Crucial to Our Ecosystems
Pollinator habitats are an indispensable part of our ecosystems and their importance in any farm design cannot be overstated. Eighty percent of the food we eat requires pollinators (and theyʻre requisite habitats) to grow and produce fruit, seeds and vegetables. Ninety percent of flowering plants depend on them for reproduction, as well as a third of human food crops.
Pollinator habitats also provide homes to many tiny insects which are the foundations of ecosystem health. The combined mass of insects worldwide actually exceeds that of any other animal group by an order of magnitude—even as they have, sadly, drastically declined over the past two decades. (Have you noticed less dead bugs on your windshield?)
Creating pollinator habitats is also important in restoring the great losses of these ecosystems in Hawai’i—especially due to coastal development. The shift from native forests to exotic, non-native forests has also exacerbated the loss of pollinator habitats. Pollinators also form an integral part of the web of biological diversity that helps sustain our quality of life. It’s more important than ever that we cultivate their homes in service of the health of our biosphere and the future of humankind.
Types of Pollinators
Pollinators include any animal or insect that helps fertilize plants by carrying pollen from the male part of a flower (stamen) to the female part of the same or another flower (stigma). Plants must be fertilized to produce fruits, seeds and young plants. Pollinators include:
- Bees (solitary bees, honey bees, carpenter bees, yellow-faced bees)
- Flies (various species)
- Birds (Hawaiian honeycreeper and ‘Apapane)
- Bats (Hawaiian hoary bats)
Hawai’i is home to more than 40 species of endemic yellow-faced bees (hylaeus), two of which have been recently listed as endangered. In general, pollinators inhabit biomes from coastlines to alpine tundra. Some species of pollinators are very host-specific, meaning they only pollinate certain species of plants. Their presence and survival is often critical for the continued survival of their host plants.
Elements of a Pollinator Habitat
Pollinator habitats require five crucial elements in order to support their inhabitants. These include:
- A place to live
- A place to procreate
- Source of water (critically important)
- Source of nectar (food and sustenance)
- Sources of building material for shelter (hollowed out stems, hollowed out logs, soft wood of plant stems, bare or partially bare soil).
Habitat Creation and Site Selection
A pollinator habitat can be created by a number of methods including:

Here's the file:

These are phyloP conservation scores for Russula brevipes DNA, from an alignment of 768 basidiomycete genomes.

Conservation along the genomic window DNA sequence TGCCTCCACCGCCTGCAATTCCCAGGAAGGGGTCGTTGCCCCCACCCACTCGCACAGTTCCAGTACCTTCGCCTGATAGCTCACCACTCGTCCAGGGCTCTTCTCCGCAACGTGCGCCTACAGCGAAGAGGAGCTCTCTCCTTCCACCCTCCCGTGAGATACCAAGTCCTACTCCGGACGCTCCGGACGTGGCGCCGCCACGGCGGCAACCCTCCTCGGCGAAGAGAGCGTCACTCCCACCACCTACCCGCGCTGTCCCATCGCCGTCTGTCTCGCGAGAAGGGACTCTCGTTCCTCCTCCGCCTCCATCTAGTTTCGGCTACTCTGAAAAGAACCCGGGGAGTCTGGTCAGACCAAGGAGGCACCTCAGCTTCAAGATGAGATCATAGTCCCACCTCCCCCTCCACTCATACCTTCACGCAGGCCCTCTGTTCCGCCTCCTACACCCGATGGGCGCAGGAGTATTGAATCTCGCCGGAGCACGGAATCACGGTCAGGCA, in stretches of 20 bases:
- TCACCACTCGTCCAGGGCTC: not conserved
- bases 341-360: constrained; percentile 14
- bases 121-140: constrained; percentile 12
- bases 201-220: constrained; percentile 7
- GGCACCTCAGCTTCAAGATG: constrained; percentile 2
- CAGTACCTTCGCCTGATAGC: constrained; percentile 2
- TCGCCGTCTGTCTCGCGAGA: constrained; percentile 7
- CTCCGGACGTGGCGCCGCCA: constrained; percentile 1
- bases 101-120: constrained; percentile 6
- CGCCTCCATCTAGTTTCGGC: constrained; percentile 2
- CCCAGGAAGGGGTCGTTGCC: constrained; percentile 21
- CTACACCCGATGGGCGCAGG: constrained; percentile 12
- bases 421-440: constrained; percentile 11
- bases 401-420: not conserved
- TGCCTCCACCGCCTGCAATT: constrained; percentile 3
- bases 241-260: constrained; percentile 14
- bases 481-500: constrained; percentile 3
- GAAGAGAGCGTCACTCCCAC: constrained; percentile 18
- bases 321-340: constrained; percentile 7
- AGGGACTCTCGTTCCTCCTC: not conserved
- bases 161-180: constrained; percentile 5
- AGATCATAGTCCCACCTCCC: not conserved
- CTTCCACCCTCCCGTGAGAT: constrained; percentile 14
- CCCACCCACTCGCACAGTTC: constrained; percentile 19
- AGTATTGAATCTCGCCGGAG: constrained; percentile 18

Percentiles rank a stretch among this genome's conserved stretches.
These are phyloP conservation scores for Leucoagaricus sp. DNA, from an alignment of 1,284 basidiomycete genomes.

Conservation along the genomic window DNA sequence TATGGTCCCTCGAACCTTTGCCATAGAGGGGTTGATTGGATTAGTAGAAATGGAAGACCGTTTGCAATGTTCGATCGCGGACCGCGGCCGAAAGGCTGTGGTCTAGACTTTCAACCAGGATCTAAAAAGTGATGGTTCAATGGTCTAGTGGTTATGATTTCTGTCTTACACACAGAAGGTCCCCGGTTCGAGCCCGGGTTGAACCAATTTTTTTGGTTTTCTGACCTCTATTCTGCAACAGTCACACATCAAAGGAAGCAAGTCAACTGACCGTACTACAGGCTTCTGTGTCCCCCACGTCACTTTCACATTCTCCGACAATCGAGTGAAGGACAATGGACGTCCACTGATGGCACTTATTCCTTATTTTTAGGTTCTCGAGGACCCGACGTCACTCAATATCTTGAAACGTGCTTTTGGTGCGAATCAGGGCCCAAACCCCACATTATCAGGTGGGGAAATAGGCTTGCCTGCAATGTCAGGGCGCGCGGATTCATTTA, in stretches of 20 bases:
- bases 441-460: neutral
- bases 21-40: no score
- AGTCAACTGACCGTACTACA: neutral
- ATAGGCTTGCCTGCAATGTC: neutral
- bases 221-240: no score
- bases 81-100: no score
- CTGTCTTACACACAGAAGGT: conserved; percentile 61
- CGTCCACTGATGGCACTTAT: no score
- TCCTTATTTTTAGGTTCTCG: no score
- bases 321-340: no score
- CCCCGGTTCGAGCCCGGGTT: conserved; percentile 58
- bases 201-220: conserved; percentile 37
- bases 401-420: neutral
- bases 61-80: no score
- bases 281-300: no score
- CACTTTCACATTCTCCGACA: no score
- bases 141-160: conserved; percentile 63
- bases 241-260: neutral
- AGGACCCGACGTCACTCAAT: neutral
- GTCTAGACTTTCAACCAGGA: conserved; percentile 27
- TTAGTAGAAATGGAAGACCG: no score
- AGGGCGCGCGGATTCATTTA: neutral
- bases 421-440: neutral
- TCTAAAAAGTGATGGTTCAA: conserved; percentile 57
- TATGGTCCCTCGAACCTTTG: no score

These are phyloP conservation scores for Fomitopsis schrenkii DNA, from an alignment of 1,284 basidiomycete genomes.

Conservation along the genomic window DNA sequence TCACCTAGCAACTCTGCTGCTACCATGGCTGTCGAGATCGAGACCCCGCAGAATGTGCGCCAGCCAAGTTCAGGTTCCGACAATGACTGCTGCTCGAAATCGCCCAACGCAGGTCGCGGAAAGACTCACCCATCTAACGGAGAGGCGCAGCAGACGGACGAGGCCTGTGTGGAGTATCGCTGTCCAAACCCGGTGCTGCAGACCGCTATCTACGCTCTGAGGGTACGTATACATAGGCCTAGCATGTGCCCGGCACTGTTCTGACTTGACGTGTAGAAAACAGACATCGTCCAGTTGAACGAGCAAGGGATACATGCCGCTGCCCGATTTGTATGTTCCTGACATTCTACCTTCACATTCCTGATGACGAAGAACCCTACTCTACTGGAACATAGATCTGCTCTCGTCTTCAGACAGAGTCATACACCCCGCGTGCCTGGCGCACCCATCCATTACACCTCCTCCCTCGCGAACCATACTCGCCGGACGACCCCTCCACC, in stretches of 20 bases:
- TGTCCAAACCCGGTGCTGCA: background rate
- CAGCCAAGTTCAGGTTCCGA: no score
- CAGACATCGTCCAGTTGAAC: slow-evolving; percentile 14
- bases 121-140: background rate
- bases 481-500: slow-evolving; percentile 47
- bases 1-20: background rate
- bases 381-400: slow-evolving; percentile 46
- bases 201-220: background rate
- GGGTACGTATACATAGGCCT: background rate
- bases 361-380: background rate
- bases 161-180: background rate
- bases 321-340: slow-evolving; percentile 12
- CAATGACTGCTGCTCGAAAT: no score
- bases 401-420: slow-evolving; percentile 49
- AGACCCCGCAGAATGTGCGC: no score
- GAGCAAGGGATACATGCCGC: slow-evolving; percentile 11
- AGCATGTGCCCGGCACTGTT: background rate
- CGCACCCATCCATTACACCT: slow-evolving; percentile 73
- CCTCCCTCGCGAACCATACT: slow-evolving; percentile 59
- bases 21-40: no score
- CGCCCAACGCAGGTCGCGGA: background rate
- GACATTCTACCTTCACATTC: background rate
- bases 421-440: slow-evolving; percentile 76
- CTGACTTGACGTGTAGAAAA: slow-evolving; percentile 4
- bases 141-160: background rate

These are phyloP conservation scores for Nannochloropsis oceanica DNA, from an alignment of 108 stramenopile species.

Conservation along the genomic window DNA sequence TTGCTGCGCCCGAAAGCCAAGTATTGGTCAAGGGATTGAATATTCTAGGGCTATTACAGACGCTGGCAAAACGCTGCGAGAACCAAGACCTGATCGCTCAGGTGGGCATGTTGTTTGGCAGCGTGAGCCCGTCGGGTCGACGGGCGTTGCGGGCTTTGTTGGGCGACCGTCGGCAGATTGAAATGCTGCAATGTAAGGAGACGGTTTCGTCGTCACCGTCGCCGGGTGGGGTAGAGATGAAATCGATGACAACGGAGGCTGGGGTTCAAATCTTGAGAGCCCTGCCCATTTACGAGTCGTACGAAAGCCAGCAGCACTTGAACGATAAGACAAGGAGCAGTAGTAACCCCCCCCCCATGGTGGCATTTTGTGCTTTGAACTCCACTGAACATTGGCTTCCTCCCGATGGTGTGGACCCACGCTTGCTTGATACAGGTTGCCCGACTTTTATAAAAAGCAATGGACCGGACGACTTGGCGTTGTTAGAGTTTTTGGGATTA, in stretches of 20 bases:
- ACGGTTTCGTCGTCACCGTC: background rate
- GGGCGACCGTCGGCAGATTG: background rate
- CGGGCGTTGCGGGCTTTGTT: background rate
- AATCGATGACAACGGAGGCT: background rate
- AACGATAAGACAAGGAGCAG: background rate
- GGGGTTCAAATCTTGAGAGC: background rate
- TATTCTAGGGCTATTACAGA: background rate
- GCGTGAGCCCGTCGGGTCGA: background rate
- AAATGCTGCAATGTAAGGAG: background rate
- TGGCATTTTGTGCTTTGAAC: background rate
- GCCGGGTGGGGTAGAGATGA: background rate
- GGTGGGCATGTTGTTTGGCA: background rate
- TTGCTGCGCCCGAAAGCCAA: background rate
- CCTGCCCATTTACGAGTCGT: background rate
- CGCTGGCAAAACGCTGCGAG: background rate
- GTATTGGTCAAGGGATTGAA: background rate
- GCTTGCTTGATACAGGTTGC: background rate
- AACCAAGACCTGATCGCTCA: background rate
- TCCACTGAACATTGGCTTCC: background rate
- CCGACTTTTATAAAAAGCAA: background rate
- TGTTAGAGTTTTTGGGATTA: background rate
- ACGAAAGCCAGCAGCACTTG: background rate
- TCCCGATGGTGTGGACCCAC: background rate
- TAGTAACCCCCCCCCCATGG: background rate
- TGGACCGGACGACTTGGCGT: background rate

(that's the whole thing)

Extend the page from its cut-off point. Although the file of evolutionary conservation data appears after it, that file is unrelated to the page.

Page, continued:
- Exposing soil;
- Drilling holes into untreated wood (e.g. tree stumps, logs);
- Creating a minimum 10-foot width between plants designated to provide water and nectar for pollinators;
- Using marginal, underutilized land with good sun exposure (e.g. exposed rocky hillsides, along forest edges and property fence lines, roadsides free from herbicide treatment, underneath power lines).
When selecting plants for a pollinator habitat, it’s important to choose native plants over non-natives because they are locally adapted and consume less water and fertilizer. Native plants also promote biodiversity. It is best to avoid problematic exotic plants as they are not locally adapted and can alter the soil biology.
Plants should ideally be sourced locally from an environment with similar conditions to the pollinator habitat. This could be a neighboring region, or plant nurseries that do not use neonicotinoids which are fatal to insects.
Two different configurations of habitat planting for pollinators will help support a thriving ecosystem:
- Plant diversity: Using plants from different families will yield various shapes of flowers and bloom at different times throughout the year (ideally eight or more species clustered). This will ensure maximum pollination exposure throughout the year.
- Plant uniformity: Clusters of plants that are from the same species and yield a block of colors and nectar-producing plants will attract various pollinators.
Planting using the techniques of direct seeding coupled with transplanting (younger transplants are better to avoid transplant shock) will yield the best results.
Weed control of problematic exotic plants is best done mechanically using a lawn mower or silage tarps. Traps suffocate and kill plants over a period of six months. Other weed control alternatives include flame weeding using a propane torch, or applying a solution of 20% horticultural vinegar. Planting short-lived, expansive vines can rapidly cover and shade out non-preferred plants. Types of vines can include squash (planted closely together, three feet apart) and lablab purpureum (planted 10 feet apart).